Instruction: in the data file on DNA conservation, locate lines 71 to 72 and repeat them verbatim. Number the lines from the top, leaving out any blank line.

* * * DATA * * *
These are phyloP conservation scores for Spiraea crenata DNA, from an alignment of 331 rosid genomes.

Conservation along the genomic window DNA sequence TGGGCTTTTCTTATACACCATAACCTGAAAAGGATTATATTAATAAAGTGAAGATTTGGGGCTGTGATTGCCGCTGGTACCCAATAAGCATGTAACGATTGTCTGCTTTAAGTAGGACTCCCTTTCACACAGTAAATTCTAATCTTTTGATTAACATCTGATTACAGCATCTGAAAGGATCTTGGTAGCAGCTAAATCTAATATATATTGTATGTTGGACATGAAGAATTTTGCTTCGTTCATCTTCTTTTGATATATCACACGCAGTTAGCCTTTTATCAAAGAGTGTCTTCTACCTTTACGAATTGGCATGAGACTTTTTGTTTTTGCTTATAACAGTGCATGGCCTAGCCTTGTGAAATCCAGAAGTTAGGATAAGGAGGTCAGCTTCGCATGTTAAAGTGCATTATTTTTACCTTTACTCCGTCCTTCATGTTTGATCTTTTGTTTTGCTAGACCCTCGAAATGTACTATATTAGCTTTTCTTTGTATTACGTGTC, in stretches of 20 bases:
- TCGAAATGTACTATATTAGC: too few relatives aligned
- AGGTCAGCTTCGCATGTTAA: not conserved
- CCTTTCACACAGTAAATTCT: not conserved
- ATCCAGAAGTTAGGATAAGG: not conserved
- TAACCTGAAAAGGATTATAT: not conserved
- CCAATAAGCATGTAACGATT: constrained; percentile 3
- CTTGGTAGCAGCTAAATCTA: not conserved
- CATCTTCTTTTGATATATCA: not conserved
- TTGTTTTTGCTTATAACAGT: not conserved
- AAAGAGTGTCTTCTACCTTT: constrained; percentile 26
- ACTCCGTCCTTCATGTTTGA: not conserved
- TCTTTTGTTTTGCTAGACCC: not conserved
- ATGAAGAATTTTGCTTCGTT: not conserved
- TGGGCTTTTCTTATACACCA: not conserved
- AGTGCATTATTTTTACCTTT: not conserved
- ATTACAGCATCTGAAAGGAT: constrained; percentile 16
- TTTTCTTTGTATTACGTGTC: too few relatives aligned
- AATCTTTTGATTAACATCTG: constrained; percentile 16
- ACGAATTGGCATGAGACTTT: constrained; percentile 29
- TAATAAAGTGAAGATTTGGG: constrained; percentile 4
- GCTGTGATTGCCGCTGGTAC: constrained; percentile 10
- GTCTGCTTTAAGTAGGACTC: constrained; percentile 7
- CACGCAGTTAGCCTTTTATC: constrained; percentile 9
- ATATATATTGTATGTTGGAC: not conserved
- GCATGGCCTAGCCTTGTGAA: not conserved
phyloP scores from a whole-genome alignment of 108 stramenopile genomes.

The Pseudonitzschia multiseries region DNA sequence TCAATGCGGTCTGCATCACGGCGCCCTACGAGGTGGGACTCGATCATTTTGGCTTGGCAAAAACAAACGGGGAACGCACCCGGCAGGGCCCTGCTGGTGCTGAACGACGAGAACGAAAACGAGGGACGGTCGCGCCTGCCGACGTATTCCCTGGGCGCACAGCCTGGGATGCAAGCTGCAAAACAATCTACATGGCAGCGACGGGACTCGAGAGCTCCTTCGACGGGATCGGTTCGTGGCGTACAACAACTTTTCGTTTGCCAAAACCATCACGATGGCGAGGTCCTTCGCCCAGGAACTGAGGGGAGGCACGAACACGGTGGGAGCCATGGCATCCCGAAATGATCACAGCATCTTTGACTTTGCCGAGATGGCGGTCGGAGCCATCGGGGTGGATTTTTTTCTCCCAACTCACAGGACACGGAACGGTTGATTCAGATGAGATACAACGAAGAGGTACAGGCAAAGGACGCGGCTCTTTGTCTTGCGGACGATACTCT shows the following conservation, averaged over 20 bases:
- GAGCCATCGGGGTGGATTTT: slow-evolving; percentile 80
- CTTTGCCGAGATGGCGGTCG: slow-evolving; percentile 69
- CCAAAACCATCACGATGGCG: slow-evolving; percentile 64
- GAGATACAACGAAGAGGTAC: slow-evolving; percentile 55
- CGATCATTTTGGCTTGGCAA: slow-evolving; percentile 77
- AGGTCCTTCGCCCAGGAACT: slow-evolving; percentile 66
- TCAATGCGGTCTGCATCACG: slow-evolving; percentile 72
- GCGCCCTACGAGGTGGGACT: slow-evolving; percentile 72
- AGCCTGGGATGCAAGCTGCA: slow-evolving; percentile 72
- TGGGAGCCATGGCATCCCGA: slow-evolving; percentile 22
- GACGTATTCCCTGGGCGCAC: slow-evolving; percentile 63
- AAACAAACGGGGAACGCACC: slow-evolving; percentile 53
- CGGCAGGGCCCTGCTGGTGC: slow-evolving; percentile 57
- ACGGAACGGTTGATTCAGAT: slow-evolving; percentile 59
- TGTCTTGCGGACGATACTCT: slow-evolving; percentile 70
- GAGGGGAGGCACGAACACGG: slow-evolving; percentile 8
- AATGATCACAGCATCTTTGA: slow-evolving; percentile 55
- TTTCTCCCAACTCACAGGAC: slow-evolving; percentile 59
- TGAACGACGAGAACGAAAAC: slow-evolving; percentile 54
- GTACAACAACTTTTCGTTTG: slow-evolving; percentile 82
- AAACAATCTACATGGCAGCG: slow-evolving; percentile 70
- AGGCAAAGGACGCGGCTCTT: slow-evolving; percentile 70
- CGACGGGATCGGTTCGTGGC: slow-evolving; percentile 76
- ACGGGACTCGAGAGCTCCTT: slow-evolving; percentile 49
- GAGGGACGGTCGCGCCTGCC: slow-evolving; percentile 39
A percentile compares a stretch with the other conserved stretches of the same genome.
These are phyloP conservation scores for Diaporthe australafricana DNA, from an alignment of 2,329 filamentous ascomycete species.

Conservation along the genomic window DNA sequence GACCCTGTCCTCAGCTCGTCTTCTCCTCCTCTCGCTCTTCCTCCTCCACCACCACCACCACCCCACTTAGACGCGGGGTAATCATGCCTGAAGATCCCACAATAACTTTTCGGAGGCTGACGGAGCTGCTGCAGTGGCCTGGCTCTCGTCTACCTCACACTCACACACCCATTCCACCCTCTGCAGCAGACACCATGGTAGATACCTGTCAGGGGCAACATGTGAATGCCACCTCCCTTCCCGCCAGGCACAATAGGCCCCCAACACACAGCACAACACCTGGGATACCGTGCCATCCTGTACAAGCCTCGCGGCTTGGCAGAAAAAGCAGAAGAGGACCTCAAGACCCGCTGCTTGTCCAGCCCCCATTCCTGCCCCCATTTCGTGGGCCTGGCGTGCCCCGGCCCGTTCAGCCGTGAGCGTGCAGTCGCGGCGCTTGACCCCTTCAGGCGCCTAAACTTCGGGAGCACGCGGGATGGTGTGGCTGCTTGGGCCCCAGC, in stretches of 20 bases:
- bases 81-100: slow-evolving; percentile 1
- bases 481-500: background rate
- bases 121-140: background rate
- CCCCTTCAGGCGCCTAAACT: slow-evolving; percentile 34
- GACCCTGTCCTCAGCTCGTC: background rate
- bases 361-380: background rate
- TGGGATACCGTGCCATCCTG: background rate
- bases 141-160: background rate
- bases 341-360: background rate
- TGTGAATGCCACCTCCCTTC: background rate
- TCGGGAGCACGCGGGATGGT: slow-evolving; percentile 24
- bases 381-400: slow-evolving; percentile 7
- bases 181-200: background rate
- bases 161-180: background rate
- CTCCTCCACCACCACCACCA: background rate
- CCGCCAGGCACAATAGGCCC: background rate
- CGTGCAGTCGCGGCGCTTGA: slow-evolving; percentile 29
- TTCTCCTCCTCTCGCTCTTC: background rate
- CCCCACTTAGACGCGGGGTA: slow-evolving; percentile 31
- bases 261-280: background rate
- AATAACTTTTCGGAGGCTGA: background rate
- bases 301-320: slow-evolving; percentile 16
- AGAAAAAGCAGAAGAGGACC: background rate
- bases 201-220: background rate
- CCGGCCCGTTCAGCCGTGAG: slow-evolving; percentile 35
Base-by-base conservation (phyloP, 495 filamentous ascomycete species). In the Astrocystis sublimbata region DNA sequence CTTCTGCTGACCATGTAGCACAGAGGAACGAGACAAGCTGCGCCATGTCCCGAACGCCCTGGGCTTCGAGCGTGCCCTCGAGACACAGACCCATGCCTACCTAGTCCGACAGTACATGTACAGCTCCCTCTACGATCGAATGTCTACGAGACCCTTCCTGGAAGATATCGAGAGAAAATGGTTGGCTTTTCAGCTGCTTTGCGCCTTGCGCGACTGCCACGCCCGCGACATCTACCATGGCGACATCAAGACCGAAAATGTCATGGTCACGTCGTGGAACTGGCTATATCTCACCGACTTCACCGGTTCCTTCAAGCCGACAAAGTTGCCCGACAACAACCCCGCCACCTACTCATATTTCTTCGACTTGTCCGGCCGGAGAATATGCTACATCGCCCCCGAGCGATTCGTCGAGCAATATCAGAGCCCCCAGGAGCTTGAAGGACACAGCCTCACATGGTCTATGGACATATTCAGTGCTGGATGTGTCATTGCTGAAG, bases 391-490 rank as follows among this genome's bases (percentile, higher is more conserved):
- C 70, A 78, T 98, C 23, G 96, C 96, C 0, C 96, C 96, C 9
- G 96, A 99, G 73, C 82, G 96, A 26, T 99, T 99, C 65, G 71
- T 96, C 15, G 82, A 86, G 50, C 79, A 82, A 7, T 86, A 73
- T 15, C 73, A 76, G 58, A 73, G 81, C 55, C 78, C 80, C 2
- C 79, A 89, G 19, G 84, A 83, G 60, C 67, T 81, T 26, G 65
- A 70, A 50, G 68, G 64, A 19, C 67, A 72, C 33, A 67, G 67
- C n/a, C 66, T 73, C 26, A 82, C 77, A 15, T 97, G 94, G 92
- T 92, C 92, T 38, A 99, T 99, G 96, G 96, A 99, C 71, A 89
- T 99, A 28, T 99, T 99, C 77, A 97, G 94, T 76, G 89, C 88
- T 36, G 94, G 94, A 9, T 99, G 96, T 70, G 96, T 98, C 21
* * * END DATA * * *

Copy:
- bases 161-180: background rate
- CTCCTCCACCACCACCACCA: background rate